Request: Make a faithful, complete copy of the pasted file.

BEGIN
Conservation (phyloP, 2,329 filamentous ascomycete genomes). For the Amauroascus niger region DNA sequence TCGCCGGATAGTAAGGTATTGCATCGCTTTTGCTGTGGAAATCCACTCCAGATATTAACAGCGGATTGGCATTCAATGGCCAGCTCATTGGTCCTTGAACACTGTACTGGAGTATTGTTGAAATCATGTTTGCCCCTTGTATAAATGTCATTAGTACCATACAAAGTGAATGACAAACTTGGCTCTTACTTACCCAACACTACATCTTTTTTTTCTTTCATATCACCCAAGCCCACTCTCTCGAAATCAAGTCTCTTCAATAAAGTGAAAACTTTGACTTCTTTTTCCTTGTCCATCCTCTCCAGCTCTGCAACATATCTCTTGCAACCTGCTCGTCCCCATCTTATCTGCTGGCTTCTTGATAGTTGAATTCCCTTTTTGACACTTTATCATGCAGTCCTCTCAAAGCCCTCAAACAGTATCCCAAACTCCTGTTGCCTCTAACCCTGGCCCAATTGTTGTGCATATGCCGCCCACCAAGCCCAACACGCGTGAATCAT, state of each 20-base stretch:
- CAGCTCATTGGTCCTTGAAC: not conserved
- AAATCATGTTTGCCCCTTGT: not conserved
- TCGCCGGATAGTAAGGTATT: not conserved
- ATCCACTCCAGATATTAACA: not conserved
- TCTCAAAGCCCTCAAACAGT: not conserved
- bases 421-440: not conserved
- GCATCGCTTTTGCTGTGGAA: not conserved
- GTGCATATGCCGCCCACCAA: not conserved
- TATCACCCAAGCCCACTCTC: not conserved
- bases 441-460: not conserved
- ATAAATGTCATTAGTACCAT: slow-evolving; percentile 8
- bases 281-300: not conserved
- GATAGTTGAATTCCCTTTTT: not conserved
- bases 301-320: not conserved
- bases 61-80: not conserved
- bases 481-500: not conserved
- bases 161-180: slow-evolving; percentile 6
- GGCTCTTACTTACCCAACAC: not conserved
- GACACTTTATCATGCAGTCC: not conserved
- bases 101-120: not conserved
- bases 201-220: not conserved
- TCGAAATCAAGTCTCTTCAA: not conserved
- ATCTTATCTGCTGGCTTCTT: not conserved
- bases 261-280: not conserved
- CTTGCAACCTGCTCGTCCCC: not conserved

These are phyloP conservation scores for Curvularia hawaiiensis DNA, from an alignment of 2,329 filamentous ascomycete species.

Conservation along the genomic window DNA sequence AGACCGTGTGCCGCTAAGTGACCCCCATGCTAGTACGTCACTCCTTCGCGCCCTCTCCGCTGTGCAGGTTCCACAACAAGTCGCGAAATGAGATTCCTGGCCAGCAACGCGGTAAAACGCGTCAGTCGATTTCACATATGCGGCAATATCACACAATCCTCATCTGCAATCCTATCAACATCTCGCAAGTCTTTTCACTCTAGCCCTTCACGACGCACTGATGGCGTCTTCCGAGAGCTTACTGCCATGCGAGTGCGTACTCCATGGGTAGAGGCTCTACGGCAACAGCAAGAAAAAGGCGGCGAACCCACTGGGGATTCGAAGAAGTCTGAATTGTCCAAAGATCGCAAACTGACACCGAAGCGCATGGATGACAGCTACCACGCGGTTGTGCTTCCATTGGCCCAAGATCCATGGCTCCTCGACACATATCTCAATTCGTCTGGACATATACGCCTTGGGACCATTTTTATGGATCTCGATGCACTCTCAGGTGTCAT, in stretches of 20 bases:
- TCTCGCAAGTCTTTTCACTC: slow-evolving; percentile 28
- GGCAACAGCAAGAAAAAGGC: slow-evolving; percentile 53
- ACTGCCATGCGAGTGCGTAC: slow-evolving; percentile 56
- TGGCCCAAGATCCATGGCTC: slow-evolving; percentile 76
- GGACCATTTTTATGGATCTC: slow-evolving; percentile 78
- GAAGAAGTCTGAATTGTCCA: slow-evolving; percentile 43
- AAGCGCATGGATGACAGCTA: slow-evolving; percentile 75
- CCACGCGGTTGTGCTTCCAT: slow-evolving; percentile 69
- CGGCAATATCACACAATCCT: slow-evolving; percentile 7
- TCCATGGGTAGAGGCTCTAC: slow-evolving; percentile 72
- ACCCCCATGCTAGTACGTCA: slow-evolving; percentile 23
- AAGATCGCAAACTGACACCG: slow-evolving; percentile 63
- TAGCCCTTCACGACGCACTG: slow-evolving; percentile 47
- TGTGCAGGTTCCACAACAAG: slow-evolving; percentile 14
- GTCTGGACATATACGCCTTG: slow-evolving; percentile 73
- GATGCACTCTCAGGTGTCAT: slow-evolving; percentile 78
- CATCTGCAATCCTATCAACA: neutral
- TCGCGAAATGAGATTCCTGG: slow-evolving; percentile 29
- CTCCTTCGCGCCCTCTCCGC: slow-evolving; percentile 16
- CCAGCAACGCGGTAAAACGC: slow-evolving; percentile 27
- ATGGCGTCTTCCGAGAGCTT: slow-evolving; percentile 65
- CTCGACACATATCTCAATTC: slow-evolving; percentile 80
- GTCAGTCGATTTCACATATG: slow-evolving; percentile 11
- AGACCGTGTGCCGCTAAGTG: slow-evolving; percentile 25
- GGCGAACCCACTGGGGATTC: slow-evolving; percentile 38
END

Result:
Conservation (phyloP, 2,329 filamentous ascomycete genomes). For the Amauroascus niger region DNA sequence TCGCCGGATAGTAAGGTATTGCATCGCTTTTGCTGTGGAAATCCACTCCAGATATTAACAGCGGATTGGCATTCAATGGCCAGCTCATTGGTCCTTGAACACTGTACTGGAGTATTGTTGAAATCATGTTTGCCCCTTGTATAAATGTCATTAGTACCATACAAAGTGAATGACAAACTTGGCTCTTACTTACCCAACACTACATCTTTTTTTTCTTTCATATCACCCAAGCCCACTCTCTCGAAATCAAGTCTCTTCAATAAAGTGAAAACTTTGACTTCTTTTTCCTTGTCCATCCTCTCCAGCTCTGCAACATATCTCTTGCAACCTGCTCGTCCCCATCTTATCTGCTGGCTTCTTGATAGTTGAATTCCCTTTTTGACACTTTATCATGCAGTCCTCTCAAAGCCCTCAAACAGTATCCCAAACTCCTGTTGCCTCTAACCCTGGCCCAATTGTTGTGCATATGCCGCCCACCAAGCCCAACACGCGTGAATCAT, state of each 20-base stretch:
- CAGCTCATTGGTCCTTGAAC: not conserved
- AAATCATGTTTGCCCCTTGT: not conserved
- TCGCCGGATAGTAAGGTATT: not conserved
- ATCCACTCCAGATATTAACA: not conserved
- TCTCAAAGCCCTCAAACAGT: not conserved
- bases 421-440: not conserved
- GCATCGCTTTTGCTGTGGAA: not conserved
- GTGCATATGCCGCCCACCAA: not conserved
- TATCACCCAAGCCCACTCTC: not conserved
- bases 441-460: not conserved
- ATAAATGTCATTAGTACCAT: slow-evolving; percentile 8
- bases 281-300: not conserved
- GATAGTTGAATTCCCTTTTT: not conserved
- bases 301-320: not conserved
- bases 61-80: not conserved
- bases 481-500: not conserved
- bases 161-180: slow-evolving; percentile 6
- GGCTCTTACTTACCCAACAC: not conserved
- GACACTTTATCATGCAGTCC: not conserved
- bases 101-120: not conserved
- bases 201-220: not conserved
- TCGAAATCAAGTCTCTTCAA: not conserved
- ATCTTATCTGCTGGCTTCTT: not conserved
- bases 261-280: not conserved
- CTTGCAACCTGCTCGTCCCC: not conserved

These are phyloP conservation scores for Curvularia hawaiiensis DNA, from an alignment of 2,329 filamentous ascomycete species.

Conservation along the genomic window DNA sequence AGACCGTGTGCCGCTAAGTGACCCCCATGCTAGTACGTCACTCCTTCGCGCCCTCTCCGCTGTGCAGGTTCCACAACAAGTCGCGAAATGAGATTCCTGGCCAGCAACGCGGTAAAACGCGTCAGTCGATTTCACATATGCGGCAATATCACACAATCCTCATCTGCAATCCTATCAACATCTCGCAAGTCTTTTCACTCTAGCCCTTCACGACGCACTGATGGCGTCTTCCGAGAGCTTACTGCCATGCGAGTGCGTACTCCATGGGTAGAGGCTCTACGGCAACAGCAAGAAAAAGGCGGCGAACCCACTGGGGATTCGAAGAAGTCTGAATTGTCCAAAGATCGCAAACTGACACCGAAGCGCATGGATGACAGCTACCACGCGGTTGTGCTTCCATTGGCCCAAGATCCATGGCTCCTCGACACATATCTCAATTCGTCTGGACATATACGCCTTGGGACCATTTTTATGGATCTCGATGCACTCTCAGGTGTCAT, in stretches of 20 bases:
- TCTCGCAAGTCTTTTCACTC: slow-evolving; percentile 28
- GGCAACAGCAAGAAAAAGGC: slow-evolving; percentile 53
- ACTGCCATGCGAGTGCGTAC: slow-evolving; percentile 56
- TGGCCCAAGATCCATGGCTC: slow-evolving; percentile 76
- GGACCATTTTTATGGATCTC: slow-evolving; percentile 78
- GAAGAAGTCTGAATTGTCCA: slow-evolving; percentile 43
- AAGCGCATGGATGACAGCTA: slow-evolving; percentile 75
- CCACGCGGTTGTGCTTCCAT: slow-evolving; percentile 69
- CGGCAATATCACACAATCCT: slow-evolving; percentile 7
- TCCATGGGTAGAGGCTCTAC: slow-evolving; percentile 72
- ACCCCCATGCTAGTACGTCA: slow-evolving; percentile 23
- AAGATCGCAAACTGACACCG: slow-evolving; percentile 63
- TAGCCCTTCACGACGCACTG: slow-evolving; percentile 47
- TGTGCAGGTTCCACAACAAG: slow-evolving; percentile 14
- GTCTGGACATATACGCCTTG: slow-evolving; percentile 73
- GATGCACTCTCAGGTGTCAT: slow-evolving; percentile 78
- CATCTGCAATCCTATCAACA: neutral
- TCGCGAAATGAGATTCCTGG: slow-evolving; percentile 29
- CTCCTTCGCGCCCTCTCCGC: slow-evolving; percentile 16
- CCAGCAACGCGGTAAAACGC: slow-evolving; percentile 27
- ATGGCGTCTTCCGAGAGCTT: slow-evolving; percentile 65
- CTCGACACATATCTCAATTC: slow-evolving; percentile 80
- GTCAGTCGATTTCACATATG: slow-evolving; percentile 11
- AGACCGTGTGCCGCTAAGTG: slow-evolving; percentile 25
- GGCGAACCCACTGGGGATTC: slow-evolving; percentile 38